Silicon Valley on Border of New Age of Healthcare

    Within 24 hours of Apple launching its platform for health research this month, tens of thousands of iPhone users had signed up to take part in five inaugural studies involving some of the US’s most respected medical institutions… Apple’s ResearchKit is the latest example of the technology industry’s deepening interest in healthcare as mobile devices open new ways of measuring wellbeing. Apps ranging from step-counters and heart-rate meters to alcohol breathalyser kits and ovulation monitors already provide individuals with a wealth of personal health information. ResearchKit demonstrates the potential for this data to be aggregated in ways that could shed light on trends across wider population groups… Apple is not alone. Google has invested in two companies that aim to do their own research on the back of the proliferation of medical data … Read more:


    Apple Watch measures all the ways you move, such as walking the dog, taking the stairs, or playing with your kids. It even keeps track of when you stand up, and encourages you to keep moving. Because it all counts. And it all adds up… Read more:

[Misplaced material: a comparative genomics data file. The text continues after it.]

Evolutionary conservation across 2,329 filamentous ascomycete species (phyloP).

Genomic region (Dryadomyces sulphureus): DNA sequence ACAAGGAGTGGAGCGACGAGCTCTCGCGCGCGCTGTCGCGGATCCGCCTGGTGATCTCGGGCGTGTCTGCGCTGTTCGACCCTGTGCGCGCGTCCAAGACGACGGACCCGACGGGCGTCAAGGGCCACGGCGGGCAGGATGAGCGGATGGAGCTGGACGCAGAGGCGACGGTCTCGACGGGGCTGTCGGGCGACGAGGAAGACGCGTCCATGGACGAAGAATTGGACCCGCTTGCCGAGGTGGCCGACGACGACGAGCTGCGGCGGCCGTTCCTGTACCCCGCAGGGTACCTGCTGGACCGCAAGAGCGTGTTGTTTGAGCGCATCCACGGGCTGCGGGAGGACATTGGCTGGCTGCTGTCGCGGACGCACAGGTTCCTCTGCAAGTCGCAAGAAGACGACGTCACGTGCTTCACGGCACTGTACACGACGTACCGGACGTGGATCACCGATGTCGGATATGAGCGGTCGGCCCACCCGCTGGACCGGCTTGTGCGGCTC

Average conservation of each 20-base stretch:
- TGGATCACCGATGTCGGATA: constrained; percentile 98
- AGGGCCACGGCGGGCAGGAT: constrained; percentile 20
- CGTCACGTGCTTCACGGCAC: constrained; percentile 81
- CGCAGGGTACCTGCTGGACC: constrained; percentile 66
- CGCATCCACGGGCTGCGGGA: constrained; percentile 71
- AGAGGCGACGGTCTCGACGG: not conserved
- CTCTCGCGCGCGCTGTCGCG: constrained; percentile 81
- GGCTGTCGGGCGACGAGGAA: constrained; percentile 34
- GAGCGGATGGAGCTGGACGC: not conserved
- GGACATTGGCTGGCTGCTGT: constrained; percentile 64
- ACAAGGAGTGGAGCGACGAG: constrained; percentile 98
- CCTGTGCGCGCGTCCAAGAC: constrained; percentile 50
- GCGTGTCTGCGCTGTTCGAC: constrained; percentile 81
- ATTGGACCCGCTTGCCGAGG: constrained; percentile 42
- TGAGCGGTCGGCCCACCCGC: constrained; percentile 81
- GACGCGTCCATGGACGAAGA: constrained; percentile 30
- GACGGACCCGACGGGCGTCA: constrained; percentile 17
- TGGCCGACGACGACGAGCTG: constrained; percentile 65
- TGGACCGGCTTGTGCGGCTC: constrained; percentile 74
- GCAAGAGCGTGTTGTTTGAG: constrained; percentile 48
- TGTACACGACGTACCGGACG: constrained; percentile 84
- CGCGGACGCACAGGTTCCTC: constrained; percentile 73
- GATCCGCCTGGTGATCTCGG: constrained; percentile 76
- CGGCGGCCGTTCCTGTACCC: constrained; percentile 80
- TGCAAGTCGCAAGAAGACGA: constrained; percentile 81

Tests designed with ResearchKit use the iPhone’s sensors to record data. The touch screen can feel people tapping in rhythm to detect inconsistencies that may signal a disease. The accelerometer can compare the gait and balance of someone’s walk against a healthy person’s speed and posture. And the microphone can notice minute fluctuations in someone’s voice that may indicate Parkinson’s or another health problem:

    Read more: